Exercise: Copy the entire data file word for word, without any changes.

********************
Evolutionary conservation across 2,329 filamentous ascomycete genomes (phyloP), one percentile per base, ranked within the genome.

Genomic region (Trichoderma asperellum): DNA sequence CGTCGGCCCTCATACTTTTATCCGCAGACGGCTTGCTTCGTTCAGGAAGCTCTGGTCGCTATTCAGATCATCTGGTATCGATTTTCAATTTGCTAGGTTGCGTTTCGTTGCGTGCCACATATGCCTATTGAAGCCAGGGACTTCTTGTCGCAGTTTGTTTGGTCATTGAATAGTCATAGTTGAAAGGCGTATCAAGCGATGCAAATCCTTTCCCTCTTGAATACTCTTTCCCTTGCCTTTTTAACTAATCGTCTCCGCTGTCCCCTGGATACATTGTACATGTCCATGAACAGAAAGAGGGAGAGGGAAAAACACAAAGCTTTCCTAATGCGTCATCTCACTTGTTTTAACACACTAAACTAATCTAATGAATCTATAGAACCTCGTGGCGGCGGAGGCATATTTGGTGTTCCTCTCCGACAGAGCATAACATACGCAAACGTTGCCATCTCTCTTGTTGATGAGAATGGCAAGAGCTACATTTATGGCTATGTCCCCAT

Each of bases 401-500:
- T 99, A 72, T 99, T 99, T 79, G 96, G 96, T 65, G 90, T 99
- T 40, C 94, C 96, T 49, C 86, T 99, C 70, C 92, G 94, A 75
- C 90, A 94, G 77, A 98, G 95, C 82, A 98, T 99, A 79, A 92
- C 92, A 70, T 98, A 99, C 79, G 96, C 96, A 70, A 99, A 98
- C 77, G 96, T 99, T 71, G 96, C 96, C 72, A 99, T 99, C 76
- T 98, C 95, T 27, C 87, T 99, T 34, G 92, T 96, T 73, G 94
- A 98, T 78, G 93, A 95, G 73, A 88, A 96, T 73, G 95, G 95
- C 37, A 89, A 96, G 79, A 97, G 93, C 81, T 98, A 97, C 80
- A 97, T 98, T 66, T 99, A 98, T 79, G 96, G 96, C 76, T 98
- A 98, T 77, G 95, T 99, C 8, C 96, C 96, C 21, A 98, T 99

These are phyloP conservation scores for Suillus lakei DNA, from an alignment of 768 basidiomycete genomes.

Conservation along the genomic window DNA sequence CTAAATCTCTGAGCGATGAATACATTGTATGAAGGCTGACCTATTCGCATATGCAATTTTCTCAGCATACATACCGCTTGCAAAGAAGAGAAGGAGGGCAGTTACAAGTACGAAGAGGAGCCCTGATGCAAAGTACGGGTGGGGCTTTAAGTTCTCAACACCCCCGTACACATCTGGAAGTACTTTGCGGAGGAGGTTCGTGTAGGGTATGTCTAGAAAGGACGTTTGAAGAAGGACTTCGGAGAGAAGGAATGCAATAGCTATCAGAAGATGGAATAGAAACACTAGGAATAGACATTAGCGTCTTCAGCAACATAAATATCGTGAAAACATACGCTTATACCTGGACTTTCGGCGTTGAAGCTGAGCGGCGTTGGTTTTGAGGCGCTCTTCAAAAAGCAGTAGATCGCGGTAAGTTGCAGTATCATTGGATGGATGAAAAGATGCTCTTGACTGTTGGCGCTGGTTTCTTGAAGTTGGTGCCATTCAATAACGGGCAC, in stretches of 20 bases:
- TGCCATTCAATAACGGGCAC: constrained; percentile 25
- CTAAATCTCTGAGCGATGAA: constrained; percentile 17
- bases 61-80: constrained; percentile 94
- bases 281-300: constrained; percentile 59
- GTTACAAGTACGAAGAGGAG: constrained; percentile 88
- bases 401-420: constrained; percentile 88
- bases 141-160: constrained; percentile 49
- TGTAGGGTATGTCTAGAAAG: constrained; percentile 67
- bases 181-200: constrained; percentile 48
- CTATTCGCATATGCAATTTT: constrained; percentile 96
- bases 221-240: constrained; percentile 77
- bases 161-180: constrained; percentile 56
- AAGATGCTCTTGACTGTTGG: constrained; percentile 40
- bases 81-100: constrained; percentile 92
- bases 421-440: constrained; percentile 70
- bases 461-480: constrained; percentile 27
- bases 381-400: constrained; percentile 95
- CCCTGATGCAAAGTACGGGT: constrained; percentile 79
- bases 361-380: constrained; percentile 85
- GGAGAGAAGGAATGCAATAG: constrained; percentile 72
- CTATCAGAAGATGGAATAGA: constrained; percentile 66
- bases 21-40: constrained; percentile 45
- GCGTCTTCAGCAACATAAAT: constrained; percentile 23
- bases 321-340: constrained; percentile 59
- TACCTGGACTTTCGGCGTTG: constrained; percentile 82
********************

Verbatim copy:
Evolutionary conservation across 2,329 filamentous ascomycete genomes (phyloP), one percentile per base, ranked within the genome.

Genomic region (Trichoderma asperellum): DNA sequence CGTCGGCCCTCATACTTTTATCCGCAGACGGCTTGCTTCGTTCAGGAAGCTCTGGTCGCTATTCAGATCATCTGGTATCGATTTTCAATTTGCTAGGTTGCGTTTCGTTGCGTGCCACATATGCCTATTGAAGCCAGGGACTTCTTGTCGCAGTTTGTTTGGTCATTGAATAGTCATAGTTGAAAGGCGTATCAAGCGATGCAAATCCTTTCCCTCTTGAATACTCTTTCCCTTGCCTTTTTAACTAATCGTCTCCGCTGTCCCCTGGATACATTGTACATGTCCATGAACAGAAAGAGGGAGAGGGAAAAACACAAAGCTTTCCTAATGCGTCATCTCACTTGTTTTAACACACTAAACTAATCTAATGAATCTATAGAACCTCGTGGCGGCGGAGGCATATTTGGTGTTCCTCTCCGACAGAGCATAACATACGCAAACGTTGCCATCTCTCTTGTTGATGAGAATGGCAAGAGCTACATTTATGGCTATGTCCCCAT

Each of bases 401-500:
- T 99, A 72, T 99, T 99, T 79, G 96, G 96, T 65, G 90, T 99
- T 40, C 94, C 96, T 49, C 86, T 99, C 70, C 92, G 94, A 75
- C 90, A 94, G 77, A 98, G 95, C 82, A 98, T 99, A 79, A 92
- C 92, A 70, T 98, A 99, C 79, G 96, C 96, A 70, A 99, A 98
- C 77, G 96, T 99, T 71, G 96, C 96, C 72, A 99, T 99, C 76
- T 98, C 95, T 27, C 87, T 99, T 34, G 92, T 96, T 73, G 94
- A 98, T 78, G 93, A 95, G 73, A 88, A 96, T 73, G 95, G 95
- C 37, A 89, A 96, G 79, A 97, G 93, C 81, T 98, A 97, C 80
- A 97, T 98, T 66, T 99, A 98, T 79, G 96, G 96, C 76, T 98
- A 98, T 77, G 95, T 99, C 8, C 96, C 96, C 21, A 98, T 99

These are phyloP conservation scores for Suillus lakei DNA, from an alignment of 768 basidiomycete genomes.

Conservation along the genomic window DNA sequence CTAAATCTCTGAGCGATGAATACATTGTATGAAGGCTGACCTATTCGCATATGCAATTTTCTCAGCATACATACCGCTTGCAAAGAAGAGAAGGAGGGCAGTTACAAGTACGAAGAGGAGCCCTGATGCAAAGTACGGGTGGGGCTTTAAGTTCTCAACACCCCCGTACACATCTGGAAGTACTTTGCGGAGGAGGTTCGTGTAGGGTATGTCTAGAAAGGACGTTTGAAGAAGGACTTCGGAGAGAAGGAATGCAATAGCTATCAGAAGATGGAATAGAAACACTAGGAATAGACATTAGCGTCTTCAGCAACATAAATATCGTGAAAACATACGCTTATACCTGGACTTTCGGCGTTGAAGCTGAGCGGCGTTGGTTTTGAGGCGCTCTTCAAAAAGCAGTAGATCGCGGTAAGTTGCAGTATCATTGGATGGATGAAAAGATGCTCTTGACTGTTGGCGCTGGTTTCTTGAAGTTGGTGCCATTCAATAACGGGCAC, in stretches of 20 bases:
- TGCCATTCAATAACGGGCAC: constrained; percentile 25
- CTAAATCTCTGAGCGATGAA: constrained; percentile 17
- bases 61-80: constrained; percentile 94
- bases 281-300: constrained; percentile 59
- GTTACAAGTACGAAGAGGAG: constrained; percentile 88
- bases 401-420: constrained; percentile 88
- bases 141-160: constrained; percentile 49
- TGTAGGGTATGTCTAGAAAG: constrained; percentile 67
- bases 181-200: constrained; percentile 48
- CTATTCGCATATGCAATTTT: constrained; percentile 96
- bases 221-240: constrained; percentile 77
- bases 161-180: constrained; percentile 56
- AAGATGCTCTTGACTGTTGG: constrained; percentile 40
- bases 81-100: constrained; percentile 92
- bases 421-440: constrained; percentile 70
- bases 461-480: constrained; percentile 27
- bases 381-400: constrained; percentile 95
- CCCTGATGCAAAGTACGGGT: constrained; percentile 79
- bases 361-380: constrained; percentile 85
- GGAGAGAAGGAATGCAATAG: constrained; percentile 72
- CTATCAGAAGATGGAATAGA: constrained; percentile 66
- bases 21-40: constrained; percentile 45
- GCGTCTTCAGCAACATAAAT: constrained; percentile 23
- bases 321-340: constrained; percentile 59
- TACCTGGACTTTCGGCGTTG: constrained; percentile 82